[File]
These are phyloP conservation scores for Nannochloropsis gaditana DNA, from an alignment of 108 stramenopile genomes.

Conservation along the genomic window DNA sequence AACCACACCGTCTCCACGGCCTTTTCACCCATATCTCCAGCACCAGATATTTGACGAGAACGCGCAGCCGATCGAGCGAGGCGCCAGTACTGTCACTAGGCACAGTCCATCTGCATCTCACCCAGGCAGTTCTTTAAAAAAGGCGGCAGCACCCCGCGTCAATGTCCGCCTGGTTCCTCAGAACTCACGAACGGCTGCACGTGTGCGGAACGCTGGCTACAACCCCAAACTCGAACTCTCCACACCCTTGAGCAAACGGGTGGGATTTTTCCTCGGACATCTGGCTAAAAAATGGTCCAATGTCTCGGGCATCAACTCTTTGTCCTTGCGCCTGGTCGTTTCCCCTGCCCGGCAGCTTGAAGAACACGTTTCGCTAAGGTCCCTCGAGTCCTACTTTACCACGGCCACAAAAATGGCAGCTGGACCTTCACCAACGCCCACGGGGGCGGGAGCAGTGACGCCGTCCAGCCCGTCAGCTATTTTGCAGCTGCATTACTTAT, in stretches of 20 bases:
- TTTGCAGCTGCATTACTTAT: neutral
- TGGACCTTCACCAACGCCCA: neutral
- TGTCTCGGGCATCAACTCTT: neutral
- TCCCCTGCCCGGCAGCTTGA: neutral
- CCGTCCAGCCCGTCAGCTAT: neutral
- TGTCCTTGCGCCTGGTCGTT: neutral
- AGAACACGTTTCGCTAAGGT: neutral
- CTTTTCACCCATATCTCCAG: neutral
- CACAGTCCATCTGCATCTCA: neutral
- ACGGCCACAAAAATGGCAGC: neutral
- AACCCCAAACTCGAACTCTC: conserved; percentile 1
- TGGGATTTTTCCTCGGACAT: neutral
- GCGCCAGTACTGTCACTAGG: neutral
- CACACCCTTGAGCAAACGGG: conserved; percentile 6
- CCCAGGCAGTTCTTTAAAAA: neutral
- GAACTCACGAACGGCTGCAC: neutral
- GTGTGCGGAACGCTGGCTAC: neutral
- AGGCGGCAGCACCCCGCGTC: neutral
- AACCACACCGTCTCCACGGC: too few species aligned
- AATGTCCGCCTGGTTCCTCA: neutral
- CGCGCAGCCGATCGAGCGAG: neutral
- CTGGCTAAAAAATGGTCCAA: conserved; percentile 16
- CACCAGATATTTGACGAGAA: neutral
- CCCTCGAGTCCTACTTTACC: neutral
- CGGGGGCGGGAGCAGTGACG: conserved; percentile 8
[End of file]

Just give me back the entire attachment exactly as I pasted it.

These are phyloP conservation scores for Nannochloropsis gaditana DNA, from an alignment of 108 stramenopile genomes.

Conservation along the genomic window DNA sequence AACCACACCGTCTCCACGGCCTTTTCACCCATATCTCCAGCACCAGATATTTGACGAGAACGCGCAGCCGATCGAGCGAGGCGCCAGTACTGTCACTAGGCACAGTCCATCTGCATCTCACCCAGGCAGTTCTTTAAAAAAGGCGGCAGCACCCCGCGTCAATGTCCGCCTGGTTCCTCAGAACTCACGAACGGCTGCACGTGTGCGGAACGCTGGCTACAACCCCAAACTCGAACTCTCCACACCCTTGAGCAAACGGGTGGGATTTTTCCTCGGACATCTGGCTAAAAAATGGTCCAATGTCTCGGGCATCAACTCTTTGTCCTTGCGCCTGGTCGTTTCCCCTGCCCGGCAGCTTGAAGAACACGTTTCGCTAAGGTCCCTCGAGTCCTACTTTACCACGGCCACAAAAATGGCAGCTGGACCTTCACCAACGCCCACGGGGGCGGGAGCAGTGACGCCGTCCAGCCCGTCAGCTATTTTGCAGCTGCATTACTTAT, in stretches of 20 bases:
- TTTGCAGCTGCATTACTTAT: neutral
- TGGACCTTCACCAACGCCCA: neutral
- TGTCTCGGGCATCAACTCTT: neutral
- TCCCCTGCCCGGCAGCTTGA: neutral
- CCGTCCAGCCCGTCAGCTAT: neutral
- TGTCCTTGCGCCTGGTCGTT: neutral
- AGAACACGTTTCGCTAAGGT: neutral
- CTTTTCACCCATATCTCCAG: neutral
- CACAGTCCATCTGCATCTCA: neutral
- ACGGCCACAAAAATGGCAGC: neutral
- AACCCCAAACTCGAACTCTC: conserved; percentile 1
- TGGGATTTTTCCTCGGACAT: neutral
- GCGCCAGTACTGTCACTAGG: neutral
- CACACCCTTGAGCAAACGGG: conserved; percentile 6
- CCCAGGCAGTTCTTTAAAAA: neutral
- GAACTCACGAACGGCTGCAC: neutral
- GTGTGCGGAACGCTGGCTAC: neutral
- AGGCGGCAGCACCCCGCGTC: neutral
- AACCACACCGTCTCCACGGC: too few species aligned
- AATGTCCGCCTGGTTCCTCA: neutral
- CGCGCAGCCGATCGAGCGAG: neutral
- CTGGCTAAAAAATGGTCCAA: conserved; percentile 16
- CACCAGATATTTGACGAGAA: neutral
- CCCTCGAGTCCTACTTTACC: neutral
- CGGGGGCGGGAGCAGTGACG: conserved; percentile 8